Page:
On 1 November, India’s Biotechnology Industry Research Assistance Council (BIRAC), which was set up by the government’s Department of Biotechnology, put out a call for researchers to develop modern, animal-free antivenins to counteract the effects of venomous snake bites, which are currently treated in India with drugs made from horses’ blood. BIRAC’s announcement comes after Animal Welfare Board of India (AWBI)–authorised inspections conducted by experts – including a veterinarian and scientist from PETA – revealed rampant abuse of thousands of sick and malnourished equines on squalid Indian blood-harvesting farms. It also follows appeals by over 2,29,000 supporters of PETA and our global affiliates for authorities to help the horses as well as a series of meetings with committees consisting of members from various government departments and PETA representatives. At the meetings, PETA – the only participating animal rights organisation – pushed for the production of recombinant antivenom, which can be made in a laboratory without using horses.
Antivenoms made from animal-free recombinant technology would offer a uniform, higher-quality product with fewer side effects for the patient – and they would have a longer shelf life than those made using animals. Currently, the PETA International Science Consortium Ltd. is funding the development of a non-animal antitoxin that can be used to treat diphtheria.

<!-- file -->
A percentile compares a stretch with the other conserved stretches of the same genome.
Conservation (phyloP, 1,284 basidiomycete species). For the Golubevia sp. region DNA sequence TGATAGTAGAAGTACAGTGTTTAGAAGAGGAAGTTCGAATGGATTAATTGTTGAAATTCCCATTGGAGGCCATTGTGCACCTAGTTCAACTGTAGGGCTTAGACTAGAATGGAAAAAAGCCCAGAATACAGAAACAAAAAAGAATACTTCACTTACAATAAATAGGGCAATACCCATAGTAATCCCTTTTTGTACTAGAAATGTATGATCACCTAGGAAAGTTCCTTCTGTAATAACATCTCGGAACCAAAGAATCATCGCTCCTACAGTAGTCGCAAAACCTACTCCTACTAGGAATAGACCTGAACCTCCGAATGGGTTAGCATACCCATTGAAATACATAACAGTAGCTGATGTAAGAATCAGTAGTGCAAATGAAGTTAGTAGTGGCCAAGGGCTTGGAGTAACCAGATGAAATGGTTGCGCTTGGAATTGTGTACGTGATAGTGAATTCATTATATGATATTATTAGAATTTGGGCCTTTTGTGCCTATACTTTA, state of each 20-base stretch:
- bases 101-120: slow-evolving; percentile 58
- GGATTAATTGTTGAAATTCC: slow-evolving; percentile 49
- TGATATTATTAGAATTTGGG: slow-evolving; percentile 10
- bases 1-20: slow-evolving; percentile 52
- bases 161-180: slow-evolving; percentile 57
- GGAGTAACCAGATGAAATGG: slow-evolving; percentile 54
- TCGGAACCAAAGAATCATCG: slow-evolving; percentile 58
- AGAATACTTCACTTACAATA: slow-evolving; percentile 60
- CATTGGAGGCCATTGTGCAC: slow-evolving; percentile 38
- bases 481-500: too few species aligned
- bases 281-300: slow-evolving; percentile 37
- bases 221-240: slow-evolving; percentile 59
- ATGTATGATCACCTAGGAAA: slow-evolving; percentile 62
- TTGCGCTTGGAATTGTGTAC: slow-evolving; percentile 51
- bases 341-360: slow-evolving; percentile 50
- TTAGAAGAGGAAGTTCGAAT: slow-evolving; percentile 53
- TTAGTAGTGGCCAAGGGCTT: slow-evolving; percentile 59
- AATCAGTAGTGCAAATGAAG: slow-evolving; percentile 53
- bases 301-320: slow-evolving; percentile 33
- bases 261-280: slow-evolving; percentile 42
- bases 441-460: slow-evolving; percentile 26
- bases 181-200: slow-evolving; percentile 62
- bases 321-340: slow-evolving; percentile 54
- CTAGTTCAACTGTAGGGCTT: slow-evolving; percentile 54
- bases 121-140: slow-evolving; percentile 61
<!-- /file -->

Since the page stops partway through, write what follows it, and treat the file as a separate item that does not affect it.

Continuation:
Many equines at blood-extracting facilities suffer from anaemia as well as untreated wounds, diseased hooves, malnourishment, infections, parasites, swollen limbs, lameness, and eye abnormalities. At most of the facilities inspected by the AWBI, records indicated that many animals were bled several times a month and that more blood was drawn than is permissible under the Committee for the Purpose of Control and Supervision of Experiments on Animals (CPCSEA) guidelines. This year, CPCSEA temporarily suspended the experimentation licence of Chennai-based Mediclone Biotech Pvt Ltd – one of the facilities implicated in the damning AWBI inspection reports – pointing out that the institution has repeatedly failed to improve its animal-housing facility.
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